Starting today, Twitter has completely revamped its search, delivering more relevant Tweets when you search for something or click on a trending topic, and showing you related photos and videos. Its “relevance” search feature is a serious move towards Google’s territory, adding greater weight to its big announcement yesterday that Twitter acquired AdGrok, putting it firmly into place as a relevance and resonance monster in the advertising space.
But the big news today is Twitter’s new photosharing feature. Over the next few weeks, Twitter is releasing the option to upload a photo and attach it to your Tweet right from Twitter.com. Soon after, users will be able to share photos from all of Twitter’s official mobile apps. Considering Twitter’s built in meta-tagging data, the service has put a pretty big toe in the water with Facebook’s most popular feature. Interestingly, Twitter has chosen to partner with Photobucket to host the photos.
Check out this awesome video displaying the new feature:
Pixable CEO Inaki Berenguer writes that Twitter could potentially become the world’s public image directory. And he may be onto something, after all in the world of global microblogging, if an image that transcend languages really is worth a thousand words, than the 140 character cap was just blown off its top.
Screenshots: Twitter CEO Dick Costolo showed how the company’s native photo-sharing service will look and work at D9 today. Check out the screenshots from AllThingsD below (click to enlarge):
Will Twitter release a third party API for its new photo/video service? A note from Arnaud Meunier, a member of Twitter’s Platform Product team:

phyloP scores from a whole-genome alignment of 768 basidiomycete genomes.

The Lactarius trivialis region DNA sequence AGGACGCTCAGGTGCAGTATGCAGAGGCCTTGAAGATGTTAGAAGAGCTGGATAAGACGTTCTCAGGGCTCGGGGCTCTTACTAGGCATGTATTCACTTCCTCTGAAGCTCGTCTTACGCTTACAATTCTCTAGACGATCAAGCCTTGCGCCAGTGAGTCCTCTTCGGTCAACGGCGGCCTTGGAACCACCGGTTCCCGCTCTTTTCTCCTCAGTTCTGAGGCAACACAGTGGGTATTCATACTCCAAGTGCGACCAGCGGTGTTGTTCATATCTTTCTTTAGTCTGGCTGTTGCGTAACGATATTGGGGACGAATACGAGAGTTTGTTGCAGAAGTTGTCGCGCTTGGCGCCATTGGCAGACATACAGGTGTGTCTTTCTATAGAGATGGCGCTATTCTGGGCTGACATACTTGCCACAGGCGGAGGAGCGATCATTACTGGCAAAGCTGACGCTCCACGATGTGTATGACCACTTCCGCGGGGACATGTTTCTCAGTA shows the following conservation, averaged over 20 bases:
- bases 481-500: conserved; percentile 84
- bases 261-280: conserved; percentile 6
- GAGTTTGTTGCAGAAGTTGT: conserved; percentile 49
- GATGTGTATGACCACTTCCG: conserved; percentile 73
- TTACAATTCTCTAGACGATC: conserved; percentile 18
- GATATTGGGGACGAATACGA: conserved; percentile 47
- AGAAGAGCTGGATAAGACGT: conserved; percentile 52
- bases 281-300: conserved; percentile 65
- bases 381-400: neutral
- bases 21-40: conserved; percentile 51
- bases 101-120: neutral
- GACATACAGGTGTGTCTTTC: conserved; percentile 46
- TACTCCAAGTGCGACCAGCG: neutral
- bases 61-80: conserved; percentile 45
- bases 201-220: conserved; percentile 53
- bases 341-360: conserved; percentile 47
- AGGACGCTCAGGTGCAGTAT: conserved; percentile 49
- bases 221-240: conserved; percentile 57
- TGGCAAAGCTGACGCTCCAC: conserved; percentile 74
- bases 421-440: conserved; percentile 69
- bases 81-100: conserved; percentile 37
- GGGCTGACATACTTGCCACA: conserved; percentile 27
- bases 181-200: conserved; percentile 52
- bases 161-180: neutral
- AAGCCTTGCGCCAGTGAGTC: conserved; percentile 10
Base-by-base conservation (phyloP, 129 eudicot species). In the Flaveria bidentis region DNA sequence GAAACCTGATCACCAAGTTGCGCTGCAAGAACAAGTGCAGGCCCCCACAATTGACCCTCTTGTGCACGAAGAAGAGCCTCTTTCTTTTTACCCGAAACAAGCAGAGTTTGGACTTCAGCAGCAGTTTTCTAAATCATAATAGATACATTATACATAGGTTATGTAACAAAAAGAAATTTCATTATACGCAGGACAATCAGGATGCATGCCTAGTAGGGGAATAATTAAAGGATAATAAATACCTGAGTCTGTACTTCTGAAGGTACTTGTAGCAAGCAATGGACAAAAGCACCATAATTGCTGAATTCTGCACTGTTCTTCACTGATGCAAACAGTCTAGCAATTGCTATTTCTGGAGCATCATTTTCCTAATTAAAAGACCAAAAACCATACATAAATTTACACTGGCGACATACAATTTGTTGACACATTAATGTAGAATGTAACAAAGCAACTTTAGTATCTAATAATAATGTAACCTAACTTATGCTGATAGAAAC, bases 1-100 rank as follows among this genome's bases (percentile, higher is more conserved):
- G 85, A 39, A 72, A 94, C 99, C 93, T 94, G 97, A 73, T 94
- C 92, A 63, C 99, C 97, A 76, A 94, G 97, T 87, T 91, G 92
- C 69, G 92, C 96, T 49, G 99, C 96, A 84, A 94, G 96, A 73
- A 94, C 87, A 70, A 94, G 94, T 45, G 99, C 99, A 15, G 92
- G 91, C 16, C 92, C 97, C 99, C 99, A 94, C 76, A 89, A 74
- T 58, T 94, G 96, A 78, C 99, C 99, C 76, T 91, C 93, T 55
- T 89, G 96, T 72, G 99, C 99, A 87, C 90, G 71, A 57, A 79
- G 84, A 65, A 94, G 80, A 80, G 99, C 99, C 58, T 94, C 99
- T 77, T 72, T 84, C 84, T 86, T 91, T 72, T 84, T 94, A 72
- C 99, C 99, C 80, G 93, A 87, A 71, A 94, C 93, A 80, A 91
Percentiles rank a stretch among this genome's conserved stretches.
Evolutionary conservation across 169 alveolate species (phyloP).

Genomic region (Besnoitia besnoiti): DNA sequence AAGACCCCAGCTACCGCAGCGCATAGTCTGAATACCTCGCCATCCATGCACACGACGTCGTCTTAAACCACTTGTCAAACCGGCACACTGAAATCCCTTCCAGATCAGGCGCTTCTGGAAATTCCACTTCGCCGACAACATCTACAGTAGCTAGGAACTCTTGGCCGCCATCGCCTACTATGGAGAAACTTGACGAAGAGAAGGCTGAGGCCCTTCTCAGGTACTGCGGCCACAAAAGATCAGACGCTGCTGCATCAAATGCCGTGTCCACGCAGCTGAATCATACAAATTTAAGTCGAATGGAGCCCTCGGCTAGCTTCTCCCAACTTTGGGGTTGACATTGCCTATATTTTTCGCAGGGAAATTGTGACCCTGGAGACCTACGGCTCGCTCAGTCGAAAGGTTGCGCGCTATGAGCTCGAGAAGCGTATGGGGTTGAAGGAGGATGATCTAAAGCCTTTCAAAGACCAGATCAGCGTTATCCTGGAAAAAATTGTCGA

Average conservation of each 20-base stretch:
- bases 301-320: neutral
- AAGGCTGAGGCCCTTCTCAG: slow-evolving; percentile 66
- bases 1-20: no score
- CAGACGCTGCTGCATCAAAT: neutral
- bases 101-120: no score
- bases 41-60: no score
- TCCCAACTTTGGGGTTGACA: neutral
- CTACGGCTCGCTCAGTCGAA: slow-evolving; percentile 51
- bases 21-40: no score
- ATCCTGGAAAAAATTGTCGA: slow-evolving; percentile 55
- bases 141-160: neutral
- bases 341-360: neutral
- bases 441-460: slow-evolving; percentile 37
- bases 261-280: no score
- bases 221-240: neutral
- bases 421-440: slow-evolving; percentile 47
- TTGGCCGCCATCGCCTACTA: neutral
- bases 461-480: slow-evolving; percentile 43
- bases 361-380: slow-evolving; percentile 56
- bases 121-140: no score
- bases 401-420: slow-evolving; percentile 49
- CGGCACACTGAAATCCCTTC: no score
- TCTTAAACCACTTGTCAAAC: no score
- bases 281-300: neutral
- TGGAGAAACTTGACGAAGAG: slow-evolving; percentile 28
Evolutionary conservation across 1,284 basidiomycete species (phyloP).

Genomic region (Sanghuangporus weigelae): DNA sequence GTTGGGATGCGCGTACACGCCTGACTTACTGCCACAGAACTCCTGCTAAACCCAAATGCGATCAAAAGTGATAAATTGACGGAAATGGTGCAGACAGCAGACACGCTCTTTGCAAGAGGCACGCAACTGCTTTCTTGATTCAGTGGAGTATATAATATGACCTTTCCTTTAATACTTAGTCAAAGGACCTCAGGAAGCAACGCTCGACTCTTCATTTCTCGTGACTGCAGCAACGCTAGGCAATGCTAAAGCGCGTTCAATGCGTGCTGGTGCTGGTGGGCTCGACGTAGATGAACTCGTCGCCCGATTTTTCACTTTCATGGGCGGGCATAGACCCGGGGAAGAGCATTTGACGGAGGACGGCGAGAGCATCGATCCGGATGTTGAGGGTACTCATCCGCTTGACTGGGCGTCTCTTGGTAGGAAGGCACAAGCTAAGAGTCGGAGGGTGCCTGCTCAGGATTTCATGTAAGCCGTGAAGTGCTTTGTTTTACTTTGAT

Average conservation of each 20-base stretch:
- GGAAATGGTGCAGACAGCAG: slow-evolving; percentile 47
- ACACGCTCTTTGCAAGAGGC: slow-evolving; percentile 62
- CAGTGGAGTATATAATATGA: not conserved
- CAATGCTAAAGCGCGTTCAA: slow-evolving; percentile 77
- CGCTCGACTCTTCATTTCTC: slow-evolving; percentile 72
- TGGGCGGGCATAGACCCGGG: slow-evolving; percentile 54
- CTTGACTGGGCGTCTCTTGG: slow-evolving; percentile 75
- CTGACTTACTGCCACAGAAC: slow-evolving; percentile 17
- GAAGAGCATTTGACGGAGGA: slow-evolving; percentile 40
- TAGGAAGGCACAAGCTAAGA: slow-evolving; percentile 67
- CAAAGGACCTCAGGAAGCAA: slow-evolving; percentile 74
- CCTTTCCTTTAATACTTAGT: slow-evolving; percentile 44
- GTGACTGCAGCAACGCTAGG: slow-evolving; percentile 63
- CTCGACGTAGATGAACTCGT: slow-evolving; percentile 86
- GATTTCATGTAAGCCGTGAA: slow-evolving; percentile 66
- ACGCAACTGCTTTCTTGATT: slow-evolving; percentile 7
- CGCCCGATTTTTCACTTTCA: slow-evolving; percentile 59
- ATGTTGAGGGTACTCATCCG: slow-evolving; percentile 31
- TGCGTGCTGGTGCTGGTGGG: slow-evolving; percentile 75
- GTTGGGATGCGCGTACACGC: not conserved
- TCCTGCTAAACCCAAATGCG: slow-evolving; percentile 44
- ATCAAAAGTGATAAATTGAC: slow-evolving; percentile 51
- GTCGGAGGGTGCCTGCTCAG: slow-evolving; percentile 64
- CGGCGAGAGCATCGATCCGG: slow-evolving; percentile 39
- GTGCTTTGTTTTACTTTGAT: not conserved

Uploading photos to Twitter is currently available on the Twitter.com desktop version, and its access is initially limited to a very small number of users. In the next couple of weeks, as we progressively ramp up the number of users who have access to the feature, we’ll provide you with more details about how you can use the “Tweet-with-photo” API.
For now, the only change you’ll notice on the API side is a new “media” entity in the status object. We encourage you to support rendering, and to help you with that, we just revamped the Tweet Entities documentation page, describing in detail how you can use this structured data.
Follow the conversation at Twitter Development Talk.
While the note sounds supportive, could Twitter’s new photosharing service eventually mean an end for 3rd party services like TwitPic and YFrog? Let’s just say, if you were planning a new photo sharing service for Twitter, your product could have a fairly short shelf life.
For Twitter as a standalone entity, its decision to develop and launch a photo sharing feature is a very good thing for the microblogging, now realtime-news-and-rich-media search service. As to why they’ve chosen to partner with Photobucket, we’re intrigued to the say the least.